In her second solo show at Romer Young Gallery, Elise Ferguson continues her exploration of Op-esque architectural abstractions rendered in a magnetically attractive palette of soft, rich colors balanced with blacks, grays and creams. Made using a process that is as sculptural as it is painterly, these 21st century ‘portable frescoes’ offer very different viewing experiences from a distance and from close up. The quirky, inventive geometric figures that fill these fields seem at first glance to be precise and calculated—her designs originate in a Photoshop-generated file—but Ferguson’s method of making engenders surprisingly handmade results. On a primed board, 10-15 layers of pigmented plaster are laid down; although each one is smoothed with a mason’s precision, she allows the panel’s edges to become irregular, suggesting the deckle of a sheet of paper. Parts of the design are masked off; more layers are added. (When the masking is removed, a subtle profile of relief is created.) Finally, Ferguson creates the parts of the composition that are rendered in delicate lines, still using a tinted plaster—squeezing it through the surface of a special silkscreen. Shimmering like a moiré pattern, subtle irregularities and blobs in the lines indicate where one printed area overlaps another, as she joins designs together to create larger forms.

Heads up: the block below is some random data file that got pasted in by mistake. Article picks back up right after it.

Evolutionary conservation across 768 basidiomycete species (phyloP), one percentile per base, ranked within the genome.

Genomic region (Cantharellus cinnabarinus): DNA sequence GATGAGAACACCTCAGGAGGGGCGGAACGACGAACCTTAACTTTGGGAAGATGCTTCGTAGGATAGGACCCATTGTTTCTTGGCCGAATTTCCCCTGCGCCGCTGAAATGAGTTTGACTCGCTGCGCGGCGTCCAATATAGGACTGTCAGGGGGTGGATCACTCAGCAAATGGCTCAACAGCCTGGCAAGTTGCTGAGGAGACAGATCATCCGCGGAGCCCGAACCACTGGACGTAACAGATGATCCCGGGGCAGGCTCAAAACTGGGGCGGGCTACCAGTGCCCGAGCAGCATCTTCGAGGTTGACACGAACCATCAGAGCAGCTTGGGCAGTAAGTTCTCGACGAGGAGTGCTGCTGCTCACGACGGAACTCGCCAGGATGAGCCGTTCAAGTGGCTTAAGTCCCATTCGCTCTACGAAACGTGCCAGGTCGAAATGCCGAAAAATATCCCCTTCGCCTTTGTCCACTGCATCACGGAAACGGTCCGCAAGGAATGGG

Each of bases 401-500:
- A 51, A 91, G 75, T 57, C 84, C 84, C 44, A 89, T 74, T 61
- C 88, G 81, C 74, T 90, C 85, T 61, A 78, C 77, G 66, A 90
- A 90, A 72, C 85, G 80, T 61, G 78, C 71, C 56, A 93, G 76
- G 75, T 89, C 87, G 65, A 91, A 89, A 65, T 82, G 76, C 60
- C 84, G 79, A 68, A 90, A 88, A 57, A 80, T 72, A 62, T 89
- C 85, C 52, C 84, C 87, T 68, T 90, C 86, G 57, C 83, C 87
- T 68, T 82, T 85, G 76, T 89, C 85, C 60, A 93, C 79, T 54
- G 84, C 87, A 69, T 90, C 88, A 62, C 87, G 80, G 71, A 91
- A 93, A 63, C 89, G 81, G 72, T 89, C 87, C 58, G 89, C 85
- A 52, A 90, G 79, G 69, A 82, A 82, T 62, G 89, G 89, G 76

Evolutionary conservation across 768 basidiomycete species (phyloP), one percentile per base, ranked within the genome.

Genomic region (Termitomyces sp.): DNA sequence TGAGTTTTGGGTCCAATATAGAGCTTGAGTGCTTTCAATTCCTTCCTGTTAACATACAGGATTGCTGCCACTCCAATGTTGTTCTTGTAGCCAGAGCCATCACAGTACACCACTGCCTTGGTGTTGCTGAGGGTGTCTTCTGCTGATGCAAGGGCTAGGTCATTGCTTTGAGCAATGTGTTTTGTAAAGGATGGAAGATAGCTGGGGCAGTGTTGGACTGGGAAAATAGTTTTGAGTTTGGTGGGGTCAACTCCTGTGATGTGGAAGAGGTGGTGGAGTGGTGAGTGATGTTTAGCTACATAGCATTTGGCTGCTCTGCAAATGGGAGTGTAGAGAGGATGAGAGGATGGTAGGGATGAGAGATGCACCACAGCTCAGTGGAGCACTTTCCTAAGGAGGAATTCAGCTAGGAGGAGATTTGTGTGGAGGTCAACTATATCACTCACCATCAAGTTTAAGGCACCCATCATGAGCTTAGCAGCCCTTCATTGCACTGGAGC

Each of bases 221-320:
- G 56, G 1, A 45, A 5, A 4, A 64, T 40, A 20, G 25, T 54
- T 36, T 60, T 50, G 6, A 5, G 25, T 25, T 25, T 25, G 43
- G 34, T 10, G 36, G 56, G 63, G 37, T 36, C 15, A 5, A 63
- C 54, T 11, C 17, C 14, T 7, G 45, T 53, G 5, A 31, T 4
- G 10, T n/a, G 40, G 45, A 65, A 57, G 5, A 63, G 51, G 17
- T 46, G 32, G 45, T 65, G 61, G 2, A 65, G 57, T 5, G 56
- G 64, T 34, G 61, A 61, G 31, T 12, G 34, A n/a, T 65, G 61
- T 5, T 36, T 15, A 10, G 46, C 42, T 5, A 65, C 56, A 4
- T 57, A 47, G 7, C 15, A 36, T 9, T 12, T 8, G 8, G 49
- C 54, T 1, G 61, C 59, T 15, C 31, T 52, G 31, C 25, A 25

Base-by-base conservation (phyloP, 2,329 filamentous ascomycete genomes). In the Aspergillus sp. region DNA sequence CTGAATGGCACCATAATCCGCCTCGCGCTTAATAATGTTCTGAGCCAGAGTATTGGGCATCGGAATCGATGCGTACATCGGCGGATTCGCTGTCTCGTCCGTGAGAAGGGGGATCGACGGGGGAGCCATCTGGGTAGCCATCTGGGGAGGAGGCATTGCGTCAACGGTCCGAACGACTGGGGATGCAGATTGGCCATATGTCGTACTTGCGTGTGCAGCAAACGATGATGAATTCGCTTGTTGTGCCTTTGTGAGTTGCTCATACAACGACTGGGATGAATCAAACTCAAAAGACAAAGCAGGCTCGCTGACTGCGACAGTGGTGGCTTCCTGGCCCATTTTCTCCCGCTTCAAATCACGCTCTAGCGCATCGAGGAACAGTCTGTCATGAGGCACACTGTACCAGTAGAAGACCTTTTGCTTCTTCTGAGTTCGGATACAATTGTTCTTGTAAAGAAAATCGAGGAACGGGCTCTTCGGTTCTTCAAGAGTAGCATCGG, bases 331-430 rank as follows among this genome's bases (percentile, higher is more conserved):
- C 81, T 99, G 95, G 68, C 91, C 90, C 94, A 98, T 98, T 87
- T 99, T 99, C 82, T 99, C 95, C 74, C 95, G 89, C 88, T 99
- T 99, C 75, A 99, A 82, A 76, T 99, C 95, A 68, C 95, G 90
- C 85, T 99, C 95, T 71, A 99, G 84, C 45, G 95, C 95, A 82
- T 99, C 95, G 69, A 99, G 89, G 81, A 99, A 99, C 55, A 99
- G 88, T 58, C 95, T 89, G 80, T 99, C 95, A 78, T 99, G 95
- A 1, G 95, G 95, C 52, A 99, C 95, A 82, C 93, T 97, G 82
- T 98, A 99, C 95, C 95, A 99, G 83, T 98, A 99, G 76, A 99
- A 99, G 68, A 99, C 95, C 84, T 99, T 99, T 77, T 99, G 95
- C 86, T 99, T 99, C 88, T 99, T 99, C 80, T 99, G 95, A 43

Over time, Ferguson has built up a personal library of such screens, describing their visual connection in her paintings as a form of ‘looping’—a term more associated with film, or sound. The most compelling works here suggest the possibility of repetition that contains infinite variation. This is accomplished either within the confines of a single panel—Citron’s ballet of densely packed yellow and grey ovals and rectangles is a fine example—or, in the case of Deuce and King Lounge (all works 2016), in two and three panels, respectively, conjoined into larger compositions. In both of the latter works, forms seemingly continue across the narrow gap between the adjoining panels’ irregular edges, but there is no sense of containment, or the static completion of anything that could be called a pattern. King Lounge’s elongated ovals, cropped, split or stretched, evoke nothing so much as improvised music, stopping and starting: notes held, transformed, or cut off. Like such playing—which requires a mastery achieved through long practice—Ferguson’s paintings are both meticulously planned and full of random, beautiful moments.